Turns out my gut feeling is a pretty bad judge. We lasted a couple years, mostly because I was so hung up on not losing the one. He isn’t even a bad dude, just not somebody with my life goals, my sense of humor or anything that would be compatible with me.

When I met my fiancé in grad school I didn’t even notice him until we had to do a project together. Now I couldn’t wish for a better partner, I’m so much in love with him and so excited to go through life together.”- AlternativeCover3379

“It went bad. Staying in a relationship like that for me felt like giving up a piece of me. It’s mature to compromise yes, but do it for the rights reasons with the right person for you. If your truth is to feel safe, if that’s the most important always, then go for it. I personally felt a void, something missing..I felt ultimately lonely and we broke up.”- tinaple

“Hmm to offer a different perspective — my partner (of a little over a year) recently told me that he doesn’t feel intensely in love with me/sexually infatuated with me, and hasn’t since after about a month into the relationship (which is when we began cohabitation, thanks covid). But he does love me, very much, and of that I have absolutely no doubt.

We are definitely best friends, have no shortage of emotional and intellectual intimacy, go on countless adventures together. We both really think our partnership is awesome and want to build lives together. Which means we are having a lot of tricky conversations about what this (intense romantic/sexual attraction imbalance) means for us.

Practically, we are monogamous (each has gone on a date or two since meeting) but are more philosophically aligned with ethical nonmonogamy.

This has spurred on a lot of conversations about “the one”. For people struggling with this, I really recommend the book “Designer Relationships”. Even if you’re monogamous, it’s a hugely helpful book (& short! Like 120 pages) for reflecting on your various relationships.

A takeaway is that the invention of the romantic ideal as our life partner is a fairly new one, like as recent as the last century. Prior to this, marriage and life partnership was often based around a “shared goal or project” and romantic fulfillment was sought beyond the relationship (helloooo affairs).

There’s another really good book on the conflict between the domestic and the erotic, called “Mating in Captivity” and it proposes that often times familiarity can cause difficulties in erotic spaces in the relationship and that maintaining a strong sense of independence allows you to maintain erotic energy.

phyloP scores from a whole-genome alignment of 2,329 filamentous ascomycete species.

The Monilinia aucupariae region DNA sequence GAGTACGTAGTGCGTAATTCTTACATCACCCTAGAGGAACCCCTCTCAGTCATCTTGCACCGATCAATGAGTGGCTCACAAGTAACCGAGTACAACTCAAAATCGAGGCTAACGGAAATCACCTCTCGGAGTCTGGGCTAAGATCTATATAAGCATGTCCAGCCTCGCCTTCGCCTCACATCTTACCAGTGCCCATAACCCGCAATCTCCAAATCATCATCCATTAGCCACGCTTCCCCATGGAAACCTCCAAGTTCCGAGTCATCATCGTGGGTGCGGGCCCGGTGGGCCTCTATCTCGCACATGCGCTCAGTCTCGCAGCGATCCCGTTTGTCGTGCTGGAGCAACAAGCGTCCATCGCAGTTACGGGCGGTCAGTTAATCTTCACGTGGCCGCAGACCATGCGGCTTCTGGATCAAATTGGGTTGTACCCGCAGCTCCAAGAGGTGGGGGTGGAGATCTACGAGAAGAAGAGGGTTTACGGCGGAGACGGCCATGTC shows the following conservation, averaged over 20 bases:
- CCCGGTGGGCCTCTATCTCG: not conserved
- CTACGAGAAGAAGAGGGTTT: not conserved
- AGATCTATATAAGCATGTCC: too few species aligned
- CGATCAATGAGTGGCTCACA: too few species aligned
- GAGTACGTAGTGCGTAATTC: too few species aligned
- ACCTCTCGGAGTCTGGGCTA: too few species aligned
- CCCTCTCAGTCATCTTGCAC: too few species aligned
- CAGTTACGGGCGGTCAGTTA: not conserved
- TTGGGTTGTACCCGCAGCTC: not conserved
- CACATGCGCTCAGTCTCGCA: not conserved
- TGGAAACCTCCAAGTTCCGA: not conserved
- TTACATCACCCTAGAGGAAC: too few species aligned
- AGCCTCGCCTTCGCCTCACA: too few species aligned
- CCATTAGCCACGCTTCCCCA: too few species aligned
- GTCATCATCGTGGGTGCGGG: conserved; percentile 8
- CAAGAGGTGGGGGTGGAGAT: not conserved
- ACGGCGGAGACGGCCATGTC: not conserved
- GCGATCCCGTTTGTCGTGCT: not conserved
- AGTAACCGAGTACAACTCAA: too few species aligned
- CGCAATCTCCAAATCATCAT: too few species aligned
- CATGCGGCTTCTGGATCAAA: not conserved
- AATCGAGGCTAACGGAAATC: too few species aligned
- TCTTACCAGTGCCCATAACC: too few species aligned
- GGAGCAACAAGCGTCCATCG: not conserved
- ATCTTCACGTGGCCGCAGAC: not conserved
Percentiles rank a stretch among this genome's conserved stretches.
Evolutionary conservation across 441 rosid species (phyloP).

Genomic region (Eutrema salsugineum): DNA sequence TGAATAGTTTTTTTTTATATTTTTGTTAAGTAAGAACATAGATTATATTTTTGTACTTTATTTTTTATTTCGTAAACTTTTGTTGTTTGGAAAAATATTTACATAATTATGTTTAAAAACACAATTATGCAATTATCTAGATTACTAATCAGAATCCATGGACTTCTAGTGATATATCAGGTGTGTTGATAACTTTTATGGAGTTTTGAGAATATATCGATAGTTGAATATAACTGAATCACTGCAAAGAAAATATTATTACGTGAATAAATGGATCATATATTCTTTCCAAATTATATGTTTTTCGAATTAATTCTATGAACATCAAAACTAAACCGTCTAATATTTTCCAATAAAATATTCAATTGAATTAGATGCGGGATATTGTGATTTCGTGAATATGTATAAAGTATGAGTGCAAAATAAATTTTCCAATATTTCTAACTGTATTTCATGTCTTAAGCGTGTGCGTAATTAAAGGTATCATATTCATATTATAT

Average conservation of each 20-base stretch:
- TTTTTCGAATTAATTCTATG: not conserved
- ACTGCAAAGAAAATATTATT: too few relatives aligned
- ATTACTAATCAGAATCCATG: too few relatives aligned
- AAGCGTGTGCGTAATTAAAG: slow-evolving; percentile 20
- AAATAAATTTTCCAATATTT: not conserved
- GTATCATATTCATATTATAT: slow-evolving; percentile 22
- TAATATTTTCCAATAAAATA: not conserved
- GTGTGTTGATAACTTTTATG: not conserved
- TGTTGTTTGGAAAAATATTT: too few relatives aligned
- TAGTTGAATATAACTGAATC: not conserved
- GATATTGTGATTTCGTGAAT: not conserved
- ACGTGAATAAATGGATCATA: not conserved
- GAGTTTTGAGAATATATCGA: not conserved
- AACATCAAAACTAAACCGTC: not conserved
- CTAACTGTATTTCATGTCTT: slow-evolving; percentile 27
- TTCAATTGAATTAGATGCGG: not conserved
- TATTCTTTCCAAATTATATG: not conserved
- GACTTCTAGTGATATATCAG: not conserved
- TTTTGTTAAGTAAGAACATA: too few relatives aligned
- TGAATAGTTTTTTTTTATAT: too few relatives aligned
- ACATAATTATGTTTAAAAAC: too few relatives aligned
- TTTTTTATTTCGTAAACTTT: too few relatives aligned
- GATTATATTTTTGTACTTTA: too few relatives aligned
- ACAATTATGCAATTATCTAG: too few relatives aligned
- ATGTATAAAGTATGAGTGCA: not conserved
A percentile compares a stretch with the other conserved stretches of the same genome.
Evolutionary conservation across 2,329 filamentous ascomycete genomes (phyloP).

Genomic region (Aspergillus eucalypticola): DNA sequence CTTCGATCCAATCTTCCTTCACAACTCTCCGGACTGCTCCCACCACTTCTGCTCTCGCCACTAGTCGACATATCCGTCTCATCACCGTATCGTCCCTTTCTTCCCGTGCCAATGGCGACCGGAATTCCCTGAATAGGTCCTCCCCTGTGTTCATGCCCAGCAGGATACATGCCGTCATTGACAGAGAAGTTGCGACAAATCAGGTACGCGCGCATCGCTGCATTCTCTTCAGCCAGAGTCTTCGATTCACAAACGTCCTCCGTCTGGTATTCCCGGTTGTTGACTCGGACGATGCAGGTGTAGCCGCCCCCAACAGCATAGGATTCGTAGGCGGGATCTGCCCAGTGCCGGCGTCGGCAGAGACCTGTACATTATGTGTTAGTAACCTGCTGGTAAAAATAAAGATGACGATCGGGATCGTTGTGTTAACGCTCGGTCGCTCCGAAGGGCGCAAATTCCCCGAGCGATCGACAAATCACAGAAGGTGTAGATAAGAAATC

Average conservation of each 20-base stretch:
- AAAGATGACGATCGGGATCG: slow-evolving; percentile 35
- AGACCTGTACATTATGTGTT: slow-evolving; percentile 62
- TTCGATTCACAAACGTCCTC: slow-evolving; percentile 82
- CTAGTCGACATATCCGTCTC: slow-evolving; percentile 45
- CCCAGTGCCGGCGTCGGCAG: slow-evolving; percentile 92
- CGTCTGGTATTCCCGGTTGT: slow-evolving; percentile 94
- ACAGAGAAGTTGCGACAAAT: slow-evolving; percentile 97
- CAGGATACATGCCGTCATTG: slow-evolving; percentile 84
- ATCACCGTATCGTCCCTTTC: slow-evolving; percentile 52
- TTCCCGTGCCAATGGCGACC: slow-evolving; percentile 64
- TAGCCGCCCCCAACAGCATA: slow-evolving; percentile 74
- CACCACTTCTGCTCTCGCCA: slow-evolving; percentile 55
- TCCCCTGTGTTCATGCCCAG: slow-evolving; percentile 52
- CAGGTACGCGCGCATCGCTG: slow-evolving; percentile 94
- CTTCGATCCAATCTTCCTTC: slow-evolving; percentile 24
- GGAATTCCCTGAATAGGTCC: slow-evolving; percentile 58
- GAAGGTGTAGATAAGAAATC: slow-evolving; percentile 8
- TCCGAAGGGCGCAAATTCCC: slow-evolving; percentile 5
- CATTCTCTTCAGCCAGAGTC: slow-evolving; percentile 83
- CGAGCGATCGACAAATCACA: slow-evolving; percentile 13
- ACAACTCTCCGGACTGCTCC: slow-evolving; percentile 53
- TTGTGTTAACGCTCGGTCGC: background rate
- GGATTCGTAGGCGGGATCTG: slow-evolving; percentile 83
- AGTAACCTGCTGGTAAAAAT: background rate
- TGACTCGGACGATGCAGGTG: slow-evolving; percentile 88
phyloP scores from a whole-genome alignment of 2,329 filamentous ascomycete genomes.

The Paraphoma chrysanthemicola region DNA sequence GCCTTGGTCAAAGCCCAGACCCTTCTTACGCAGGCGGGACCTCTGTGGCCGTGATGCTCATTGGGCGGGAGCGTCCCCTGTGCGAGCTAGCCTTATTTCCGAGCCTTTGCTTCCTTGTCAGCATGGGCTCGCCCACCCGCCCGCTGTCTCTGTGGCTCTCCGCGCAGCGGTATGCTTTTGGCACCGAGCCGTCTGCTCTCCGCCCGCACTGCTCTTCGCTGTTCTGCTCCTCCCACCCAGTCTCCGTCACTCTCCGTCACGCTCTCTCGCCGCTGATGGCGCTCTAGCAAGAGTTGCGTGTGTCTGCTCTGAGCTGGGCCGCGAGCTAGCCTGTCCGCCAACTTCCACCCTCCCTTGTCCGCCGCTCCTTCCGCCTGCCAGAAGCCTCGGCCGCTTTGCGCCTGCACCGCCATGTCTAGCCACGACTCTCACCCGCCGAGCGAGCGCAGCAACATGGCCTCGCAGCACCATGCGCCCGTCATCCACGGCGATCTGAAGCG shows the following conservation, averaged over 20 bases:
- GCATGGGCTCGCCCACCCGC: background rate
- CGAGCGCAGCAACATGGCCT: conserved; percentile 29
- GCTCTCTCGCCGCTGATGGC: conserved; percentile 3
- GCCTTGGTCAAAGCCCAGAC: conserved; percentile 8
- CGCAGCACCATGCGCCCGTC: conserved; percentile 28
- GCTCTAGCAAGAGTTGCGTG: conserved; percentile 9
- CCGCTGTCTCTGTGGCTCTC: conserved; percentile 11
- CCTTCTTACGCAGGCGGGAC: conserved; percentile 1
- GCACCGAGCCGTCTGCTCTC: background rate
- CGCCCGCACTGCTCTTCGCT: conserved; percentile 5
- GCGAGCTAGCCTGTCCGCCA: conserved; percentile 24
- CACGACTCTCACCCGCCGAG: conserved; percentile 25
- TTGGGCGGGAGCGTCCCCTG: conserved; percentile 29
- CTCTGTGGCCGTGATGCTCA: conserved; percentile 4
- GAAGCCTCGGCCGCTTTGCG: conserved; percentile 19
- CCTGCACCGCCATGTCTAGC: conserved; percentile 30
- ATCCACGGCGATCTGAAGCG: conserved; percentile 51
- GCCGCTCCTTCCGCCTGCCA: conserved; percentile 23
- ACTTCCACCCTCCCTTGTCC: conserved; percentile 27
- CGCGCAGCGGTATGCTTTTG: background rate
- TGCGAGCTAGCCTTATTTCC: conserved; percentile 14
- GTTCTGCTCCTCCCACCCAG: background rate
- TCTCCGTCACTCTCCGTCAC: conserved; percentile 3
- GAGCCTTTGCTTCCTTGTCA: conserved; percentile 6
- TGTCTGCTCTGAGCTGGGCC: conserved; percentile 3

Anyhow, we are both in therapy but have a lot of working theories about the imbalance. Part of it is due to me being attracted to what I can’t have (I could always tell he was a little less sexually thrilled by me, we’ve had some difficulty where he wants sex every couple weeks and I could go every other day, it’s not due to a low libido on his part hahah), part of it is the guilt he put on himself for not being “as in love with me”, part of it is that we spent every freaking minute together since this pandemic started and while familiarity and platonic love breeds sexual desire in me, he likes distance in his erotic relationships.

But honestly, I’ve never grown so much from a relationship. We continue to amaze each other with our ability to navigate this. I’ve cried a good bit, because yeah, it hurts, but our conversations always end with each of us feeling more emotionally intimate and empathized with.

Seeing all of these comments, I’m really wary of people believing they need to find “the one”. No relationship is perfect and takes absolutely no work, and oftentimes, you can cultivate a relationship that is fulfilling and adds a richness to life for both parties. The expectations we put on finding a life partner are honestly ridiculous and downright damaging.”-toomanyblankspaces

“I was convinced the one was going to give me butterflies and be overwhelmed by my presence, when I met my current partner none of those things were true. I kept questioning it being like somethings wrong I don’t know if he’s the one. We’ve been together for a while and I’m glad I didn’t listen to those shreds out doubt. Butterflies are overrated, my partner shows up for me everyday and we have built a really strong and solid foundation. He isn’t overwhelmed by my presence, and turns out it’s a good thing. He pushes me to be a better person everyday and is willing to push himself to be better too. He’s completely changed my understanding of what love is and is supposed to be. I never grew up with a good role model and took my understanding of love from mass media. Turns out that mass media love isn’t real for a reason. I’m incredibly happy with my partner now even though there were times in the beginning where I really thought he wasn’t the one. I’m not saying stick with people you aren’t right for, but that definitions of love change as you get older. And passionate flame sparking loves with no foundation don’t last for a reason.”- killerwheelie

“You are so right with the statement it’s “easy after every issue to think I knew I never should have stayed with him”. There’s something in our brains I think as humans that really makes us goto to that negative area ABOUT US. Like, your husband does something to hurt the relationship intentionally, or unintentionally, and your first thought is to be mad at yourself because you didn’t leave X amount of time ago? Why do our brains do that?!